Foster carers are underpaid and poorly supported, yet research shows that they play a crucial role in helping looked-after children achieve at school. Wendy Wallace reports
Ten-month-old Katie scrambles across the living room carpet on her tummy.
Ann Homer, 61, is down on the floor playing with her. Katie has recently learned to "commando crawl", says Ms Homer, who has three more under-fives napping upstairs. One is a grandchild visiting for the day and the other two are brothers whom she and her husband have cared for since they were babies.
Almost three-quarters of the 75,000 children in public care in the UK live with foster families. Yet fostering remains a Cinderella service. The country's 7,000 foster carers are poorly paid and often minimally trained and supported. Foster Care fortnight, which runs until May 21, aims to highlight the important role they play in thousands of children's lives and in promoting good educational outcomes.
Ann and Antony Homer started fostering in the early 1970s, when their own children were small. More than 400 children have passed through their home since, many of them represented in a picture gallery that runs up the walls of the staircase in their six-bedroomed house in Stourbridge in the West Midlands. Another photograph shows the couple outside Buckingham Palace earlier this year, displaying their MBEs "for services to children and families". Alongside are the son and two daughters they call "home grown"
and another three young women who are "like family" after long-term placements with the Homers.
"You get hooked on some children and you'd love to keep them," says Mr Homer. "But you can't keep them all."
Fostering has changed a lot since the Homers took in their first child; the Children Act of 1989 ensured that greater efforts are now made to return children to their natural families, not always successfully. And with the closure of many children's homes, foster carers look after children with more complex needs. They also have to keep up with constantly changing legislation. "The view that fostering is the provision of bed and board is grossly out of date," says Cathy Goodwin, chair of the Kent Fostering Association.
What is undeniable is that looked-after children underachieve in school; last summer only 6 per cent of those who sat GCSEs achieved five passes.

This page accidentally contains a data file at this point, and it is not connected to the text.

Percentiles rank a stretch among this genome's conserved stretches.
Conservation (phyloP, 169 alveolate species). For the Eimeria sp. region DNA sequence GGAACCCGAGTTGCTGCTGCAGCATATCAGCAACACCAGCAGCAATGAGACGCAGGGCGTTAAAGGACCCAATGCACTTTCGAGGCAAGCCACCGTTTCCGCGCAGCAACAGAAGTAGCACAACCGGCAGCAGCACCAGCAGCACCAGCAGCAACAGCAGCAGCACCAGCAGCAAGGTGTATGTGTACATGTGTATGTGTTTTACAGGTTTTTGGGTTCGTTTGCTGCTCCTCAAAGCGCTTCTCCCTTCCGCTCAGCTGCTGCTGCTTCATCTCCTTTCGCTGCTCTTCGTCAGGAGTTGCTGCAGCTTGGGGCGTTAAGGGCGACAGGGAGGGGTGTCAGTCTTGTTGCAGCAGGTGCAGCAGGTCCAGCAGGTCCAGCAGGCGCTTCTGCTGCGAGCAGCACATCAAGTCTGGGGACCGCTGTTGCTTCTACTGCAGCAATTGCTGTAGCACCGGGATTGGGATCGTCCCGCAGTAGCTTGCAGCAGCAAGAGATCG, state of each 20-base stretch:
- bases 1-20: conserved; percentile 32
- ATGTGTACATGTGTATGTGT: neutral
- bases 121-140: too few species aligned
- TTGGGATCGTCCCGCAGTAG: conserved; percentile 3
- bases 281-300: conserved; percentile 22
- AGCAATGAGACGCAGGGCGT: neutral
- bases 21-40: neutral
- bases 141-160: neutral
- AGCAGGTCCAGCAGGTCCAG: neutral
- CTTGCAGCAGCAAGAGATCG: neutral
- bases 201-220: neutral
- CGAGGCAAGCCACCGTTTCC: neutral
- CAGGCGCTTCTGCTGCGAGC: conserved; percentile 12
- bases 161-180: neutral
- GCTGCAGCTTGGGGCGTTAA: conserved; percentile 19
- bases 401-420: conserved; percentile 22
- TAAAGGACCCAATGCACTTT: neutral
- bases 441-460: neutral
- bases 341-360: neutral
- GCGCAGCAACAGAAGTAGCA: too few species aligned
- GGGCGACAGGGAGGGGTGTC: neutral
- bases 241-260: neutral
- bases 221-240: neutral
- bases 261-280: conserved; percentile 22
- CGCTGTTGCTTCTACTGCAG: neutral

For some, education disadvantage begins in the womb. The Homers take in babies and toddlers affected by foetal alcohol syndrome or drug addiction, passed on by the mother. They are alert to signs of delayed development and work with their health visitor to meet children's needs. One two-year-old boy currently in their care attends morning sessions at a centre for children with special needs. Katie, sitting happily in Ms Homer's arms, may also have been affected by her early experience of neglect. Their third child, a toddler, came with a reputation for screaming day and night but is now settled. This emotional progress is crucial if the children are to be ready to enter education at the age of three or four.
Some of the issues relating to children's education while in care are structural; stable, stimulating foster care such as that provided by the Homers can go a long way to helping children achieve their potential at school. A study by Sonia Jackson at London University's Institute of Education found that undergraduates who have grown up in foster care believe that their carers' commitment to education was the key factor in their educational success.
But there is a national shortage of foster parents; around 10,000 more are needed. The result is that children may be mismatched in haste with families that cannot meet their needs; if the placement breaks down, this means more trauma for the child and often another change of school or period out of education.
The latest figures for England show that 13 per cent of looked-after children had three or more placements in the previous 12 months; the figure rises to 15 per cent for children aged over 10. "Every one of these children is likely to have to overcome significant educational difficulties as a consequence of these moves," says a report from the charity Fostering Network published last week. According to the report, almost half of looked-after children in the UK have had their education disrupted by at least one additional change of school since being taken into care.